Laura Lyons is the daughter of the Baskervilles' neighbour, the crochety Frankland, and is also the woman who unwittingly lured Sir Charles Baskerville out to his death. When Watson goes to visit her he describes her as follows:
The first impression left by Mrs. Lyons was one of extreme beauty. Her eyes and hair were of the same rich hazel colour, and her cheeks, though considerably freckled, were flushed with the exquisite bloom of the brunette, the dainty pink which lurks at the heart of the sulphur rose. Admiration was, I repeat, the first impression. But the second was criticism. There was something subtly wrong with the face, some coarseness of expression, some hardness, perhaps, of eye, some looseness of lip which marred its perfect beauty. (chapter 11)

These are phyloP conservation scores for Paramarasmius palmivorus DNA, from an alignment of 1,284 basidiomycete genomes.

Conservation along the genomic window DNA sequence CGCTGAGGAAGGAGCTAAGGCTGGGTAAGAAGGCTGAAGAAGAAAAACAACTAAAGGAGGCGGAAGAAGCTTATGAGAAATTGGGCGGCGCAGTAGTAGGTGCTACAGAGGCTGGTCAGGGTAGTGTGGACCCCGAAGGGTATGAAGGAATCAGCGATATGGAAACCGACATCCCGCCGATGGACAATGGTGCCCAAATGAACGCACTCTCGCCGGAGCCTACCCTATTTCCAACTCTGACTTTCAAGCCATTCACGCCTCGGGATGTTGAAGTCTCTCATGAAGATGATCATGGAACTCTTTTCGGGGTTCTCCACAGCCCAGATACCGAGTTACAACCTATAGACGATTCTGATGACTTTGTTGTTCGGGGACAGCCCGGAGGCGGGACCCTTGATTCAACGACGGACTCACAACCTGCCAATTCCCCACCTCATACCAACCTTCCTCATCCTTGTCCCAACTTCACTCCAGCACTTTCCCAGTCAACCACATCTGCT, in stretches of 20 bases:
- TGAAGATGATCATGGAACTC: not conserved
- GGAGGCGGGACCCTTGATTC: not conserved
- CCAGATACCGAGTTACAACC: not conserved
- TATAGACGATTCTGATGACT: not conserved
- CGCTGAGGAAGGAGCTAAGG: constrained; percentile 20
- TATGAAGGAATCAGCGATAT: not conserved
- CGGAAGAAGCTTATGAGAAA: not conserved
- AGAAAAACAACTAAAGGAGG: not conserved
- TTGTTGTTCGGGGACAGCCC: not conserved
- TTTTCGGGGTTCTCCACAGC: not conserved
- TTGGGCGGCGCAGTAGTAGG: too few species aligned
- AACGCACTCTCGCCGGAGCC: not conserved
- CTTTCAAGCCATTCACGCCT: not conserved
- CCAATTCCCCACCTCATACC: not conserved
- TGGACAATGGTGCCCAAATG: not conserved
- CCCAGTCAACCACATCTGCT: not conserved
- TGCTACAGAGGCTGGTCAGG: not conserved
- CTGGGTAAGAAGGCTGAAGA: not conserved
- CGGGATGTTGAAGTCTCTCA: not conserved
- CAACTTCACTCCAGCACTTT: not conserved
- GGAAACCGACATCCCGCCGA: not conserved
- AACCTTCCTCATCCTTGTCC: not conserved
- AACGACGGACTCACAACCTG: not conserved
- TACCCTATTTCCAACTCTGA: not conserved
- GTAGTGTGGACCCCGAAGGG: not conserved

Laura, then, is beautiful, but also there is something 'subtly wrong' in her appearance, something that hints at a rather coarse nature. Her manner is rather abrupt and unfriendly.
However, Laura has had a hard struggle. Deserted by a faithless lover and disowned by her father, she was left in dire financial straits until Sir Charles offered to help her out. Meanwhile the villain of the story, Stapleton, who wanted to get rid of Sir Charles, seized on the opportunity to use her as bait to draw the old man outside. He persuaded her to write Sir Charles a letter asking to meet him in the grounds of Baskerville Hall, presumably in this business connection. He then prevented her from actually going, so that Sir Charles was left alone outside at night, where Stapleton let loose his fearsome hound on him, literally frightening him to death.
Therefore Laura, although wholly innocent of any intent to murder, plays a crucial role in Sir Charles's death. She is manipulated by Stapleton, who appears cunning and unscrupulous to a quite extraordinary degree.